Choose the specific set you want your packs to come from by clicking the set icon above the purchase carousel, keeping in mind which sets are rotating out of Standard on September 17th 2020. Be wary when purchasing the following, as they are leaving the format soon:

  • Guilds of Ravnica
  • Ravnica Allegiance
  • War of the Spark
  • Core Set 2020
MTG Arena receives the same expansions as the tabletop game, with a few cards and sets exclusive to the app. Image: Wizards of the Coast

How to build a deck

To build a deck in Magic: The Gathering Arena, head to the ‘Decks’ tab in the main menu. From here, you can click the ‘+’ icon to make a brand new deck.

Click the mana colours you want to build your deck around and start adding your cards - a nice tip here is using the mountain icon second from the right to filter out everything but Lands. You can even click ‘Suggest Lands’ and the game’s AI will chuck in the number and colours they think you’ll need based on your current deck. The ‘Craft’ icon in the top-right allows you to use your Wildcards to make new cards, up to a maximum of four copies of each. The little notches above the card’s picture indicate the number of copies you own, and the number filled in show how many are in your current deck.

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Playing a game of Magic: The Gathering Arena

How do you actually play a game of MTG? There are so many options, it’s tough to figure out where to go. Well, keep in mind the little toggle in the top-right labelled ‘Arena Play Modes’. Tapping on it lets you toggle advanced play modes on and off, giving players more options based on their experience level.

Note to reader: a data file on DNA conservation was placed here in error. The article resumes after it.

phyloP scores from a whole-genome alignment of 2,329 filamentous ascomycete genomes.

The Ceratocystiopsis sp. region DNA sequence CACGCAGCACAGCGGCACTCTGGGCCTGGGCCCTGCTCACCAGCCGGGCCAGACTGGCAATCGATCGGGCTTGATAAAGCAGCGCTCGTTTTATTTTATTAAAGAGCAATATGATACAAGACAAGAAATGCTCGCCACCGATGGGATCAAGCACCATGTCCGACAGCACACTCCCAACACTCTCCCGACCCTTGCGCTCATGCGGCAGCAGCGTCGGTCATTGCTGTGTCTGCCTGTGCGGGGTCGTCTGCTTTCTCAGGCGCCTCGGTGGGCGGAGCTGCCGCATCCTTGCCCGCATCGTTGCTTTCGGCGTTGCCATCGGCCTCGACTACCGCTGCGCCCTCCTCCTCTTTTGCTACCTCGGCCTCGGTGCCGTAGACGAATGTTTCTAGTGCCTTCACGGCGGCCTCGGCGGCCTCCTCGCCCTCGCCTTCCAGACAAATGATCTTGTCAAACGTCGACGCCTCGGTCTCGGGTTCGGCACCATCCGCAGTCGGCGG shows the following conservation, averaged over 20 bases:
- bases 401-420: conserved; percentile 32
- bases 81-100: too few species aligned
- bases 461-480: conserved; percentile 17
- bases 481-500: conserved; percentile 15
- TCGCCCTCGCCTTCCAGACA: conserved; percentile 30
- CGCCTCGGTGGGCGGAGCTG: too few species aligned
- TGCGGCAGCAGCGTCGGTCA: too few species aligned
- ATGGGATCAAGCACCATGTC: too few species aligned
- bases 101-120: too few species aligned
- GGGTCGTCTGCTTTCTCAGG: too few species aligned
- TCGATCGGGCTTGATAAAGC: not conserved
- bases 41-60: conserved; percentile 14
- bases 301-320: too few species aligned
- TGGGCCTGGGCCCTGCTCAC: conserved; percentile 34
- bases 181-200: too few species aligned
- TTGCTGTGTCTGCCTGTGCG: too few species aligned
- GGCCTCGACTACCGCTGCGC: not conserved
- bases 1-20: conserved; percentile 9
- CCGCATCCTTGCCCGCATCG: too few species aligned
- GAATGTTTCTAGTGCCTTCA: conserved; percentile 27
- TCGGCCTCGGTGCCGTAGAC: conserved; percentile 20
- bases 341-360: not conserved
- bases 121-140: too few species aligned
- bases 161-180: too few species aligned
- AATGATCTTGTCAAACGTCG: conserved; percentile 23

New players might want to stick to the basic play modes to start with. Advanced modes let you play things like best-of-three, so tabletop MTG players might fancy this option.

The basic MTG Arena play modes are:

  • Bot Match
  • Play
  • Brawl
  • Standard Ranked
  • Historic Ranked

Bot Match is perfect for new players. It lets you practise against Magic: The Gathering Arena’s AI without having to worry about real-life players destroying you with fancy decks.

Play allows you to find a quick unranked best-of-one match, whilst Brawl requires you to build a deck around a legendary creature or planeswalker. You’ll need to actually have these cards available if you plan on playing this mode, and some decks will be ineligible.

Standard Ranked puts you on the competitive ladder, using only the cards available in the Standard format at the moment, but if you have more cards from previous sets, choose Historic Ranked to have the freedom to use all the cards you want.